Tuesday, November 09, 2004
Vanessa Carlton – White Houses
I’ve read a couple of people dismiss this as little more than a knock-off of "A Thousand Miles". This is essentially spot-on, although I think such criticisms overlook the fact that "A Thousand Miles" was one of those one in a million pop songs that feels like it’s been beamed in from another dimension, totally distinctive for all its conservative pop classicism. For Vanessa to manage to make something even half as good in the same mould would be quite an achievement. As it is, I possibly enjoy "White Houses" even more than its predecessor (it’s early days though).

It occurred to me that in so many ways this is like the hitherto undiscovered middle ground between "Silent All These Years" and "Summer of ’69". Trebly piano and breathy descending verses meet a stirring rock backbeat and heart-thumpingly huge chorus. A life lived through myths versus the mythic life lived on our behalf. Vanessa synthesises this choice between the warmth of commonality and the allure of solipsism into sweeping every-girl neurosis. Like "Summer of ’69", "White Houses" has just the right amount of specificity to stand in for any sepia-toned tale of adolescence: housesharing with pretty-eyed boys, games of spin the bottle, sleeping on the floor, girls who are less smart but much prettier, losing your virginity on the leather seat of a car – the usual. None of these experiences are universal and yet they have the feel of universality, and "White Houses" pretty openly wants to make a statement about adolescence at large.

Nostalgic pop by definition plays on the attraction of the inaccessible: Bryan is temporally removed from his own former small-scale innocence, Tori emotionally removed from any capacity to accept and live in the here and now. I’m not sure if I can trust Vanessa’s attempt to combine these two types of distance: there’s a sense of both presence and absence to "White Houses", with Vanessa’s character constructed as both participant and observer, an angel perched on her own shoulder calmly recounting, analysing and judging her own actions, and maybe hating herself for doing so, and yet the song still revels in the unmediated experience that Bryan extols.

Of course this has something to do with the subject matter (at heart, "White Houses" is a morality tale, albeit one whose sentiment is familiar and agreeable), but I wonder if it’s now impossible to perform stories of adolescence, in any medium, without this insidious tension present. Films, books and songs no longer merely construct the myths of teenage years, but now are forced to tell the story of that construction, and every character is faced with the task of sifting through the cultural detritus to find a simulacrum they can trust – we might call this Dawson’s Dilemma. What we end up with is a process of selection: Vanessa demolishes one myth (those were the best days of my life) in order to strengthen another (adolescence is painful but also life-changing and character-building). But what is never in dispute is the mystical quality of adolescence, and this process of selection cannot override the inevitability of myth’s reinstatement, the ongoing need to suspend our scepticism and allow the coming of age story to seduce us. Vanessa doesn’t really speak for me, and probably doesn’t speak for you either, but I still want to cheer as she drives off into the sunset, propelled by a cavalcade of strings.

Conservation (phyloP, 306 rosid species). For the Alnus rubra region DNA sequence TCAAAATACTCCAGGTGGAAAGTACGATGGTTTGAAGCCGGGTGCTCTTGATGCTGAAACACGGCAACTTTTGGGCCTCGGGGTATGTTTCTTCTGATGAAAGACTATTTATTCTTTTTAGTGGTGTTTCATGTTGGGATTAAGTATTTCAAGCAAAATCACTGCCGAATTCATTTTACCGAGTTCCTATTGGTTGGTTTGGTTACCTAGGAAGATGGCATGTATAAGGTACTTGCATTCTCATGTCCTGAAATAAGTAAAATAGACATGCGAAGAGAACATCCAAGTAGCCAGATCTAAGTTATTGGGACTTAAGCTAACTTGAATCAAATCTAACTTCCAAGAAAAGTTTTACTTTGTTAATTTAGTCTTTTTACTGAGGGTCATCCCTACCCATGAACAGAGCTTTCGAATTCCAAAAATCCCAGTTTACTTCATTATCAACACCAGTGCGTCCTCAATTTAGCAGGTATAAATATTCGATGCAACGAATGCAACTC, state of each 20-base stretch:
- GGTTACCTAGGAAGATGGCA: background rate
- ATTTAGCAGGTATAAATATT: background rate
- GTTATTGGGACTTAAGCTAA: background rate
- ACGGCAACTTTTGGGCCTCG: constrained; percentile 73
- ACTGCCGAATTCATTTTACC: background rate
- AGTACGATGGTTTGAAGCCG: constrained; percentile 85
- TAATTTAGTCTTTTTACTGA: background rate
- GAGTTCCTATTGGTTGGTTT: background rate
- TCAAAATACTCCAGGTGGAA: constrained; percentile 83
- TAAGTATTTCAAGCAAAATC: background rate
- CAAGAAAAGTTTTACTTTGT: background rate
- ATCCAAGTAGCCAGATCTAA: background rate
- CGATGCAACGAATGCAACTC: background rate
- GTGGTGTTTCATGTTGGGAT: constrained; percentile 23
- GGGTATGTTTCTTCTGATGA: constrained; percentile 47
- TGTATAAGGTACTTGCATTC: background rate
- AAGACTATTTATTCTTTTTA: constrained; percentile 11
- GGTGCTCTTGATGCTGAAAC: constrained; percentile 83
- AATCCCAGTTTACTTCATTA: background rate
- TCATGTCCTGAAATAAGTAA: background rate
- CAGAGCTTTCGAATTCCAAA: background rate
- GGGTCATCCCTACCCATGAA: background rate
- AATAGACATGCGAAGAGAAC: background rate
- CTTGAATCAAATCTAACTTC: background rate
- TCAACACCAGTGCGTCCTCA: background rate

Post a Comment


everything here is by tim finney



mail me... here



Jamesy P

Patrick Cowley

It's About (Lopazz & Casio Casino's Maxi Mix)

Glass Candy
Sugar & Whitebread

Beats International
Dub Be Good To Me (Smith & Mighty Remix)

Depeche Mode
A Pain That I'm Used To (Jacques Lu Cont Remix)

Girls Aloud
Wild Horses


Bobby Valentino
Gimmie A Chance

Freeform Five
No More Conversation (Richard X Remix)


House Is A Feeling


A Wild Young Under Whimsy

And So This Is Christmas

Anthony Is Right




Bowling Ball

Breaking Ranks

Chantelle Fiddy's World of Grime

The Church Of Me

Cis Don't Like It Easy

Clap Clap Blog

Country Glamour

Cucina Povera

DJ Martian

Doubt Beat



Everything's Usable



Freaky Trigger

Freelance Mentalists

Freezing to Death in the Nuclear Bunker

Gel & Weave




The House at World's End


I'm So Sinsurr


Josh Blog


">Lex Scripta


Home of Matos

Must Try Harder

New York London Paris Munich

Orbis Quintus

The Original Soundtrack

Pearls that are his Eyes

Pearsall's Tunes

Philip Sherburne

Pop Life




Quicksilver Shapeshifter

Radio Free Narnia

Sasha Frere-Jones

Shards, Fragments & Totems

Silver Dollar Circle





Spliiiish (Atommick Brane)



Vain Selfish and Lazy

Why I Stopped Smoking


Words, Words (??????): A Catalogue of Errors

Worlds of Possibility



February 2004

January 2004

December 2003

November 2003

October 2003

September 2003

August 2003

July 2003

June 2003

May 2003

April 2003

March 2003

February 2003

January 2003

December 2002

November 2002

October 2002

September 2002

August 2002

July 2002

June 2002

May 2002

April 2002

March 2002

February 2002

January 2002

December 2001

November 2001

October 2001

September 2001

August 2001

July 2001

June 2001

May 2001

April 2001

March 2001

February 2001

January 2001

July 2000

June 2000

May 2000



Daft Punk


Ian Pooley


Artful Dodger

The Loft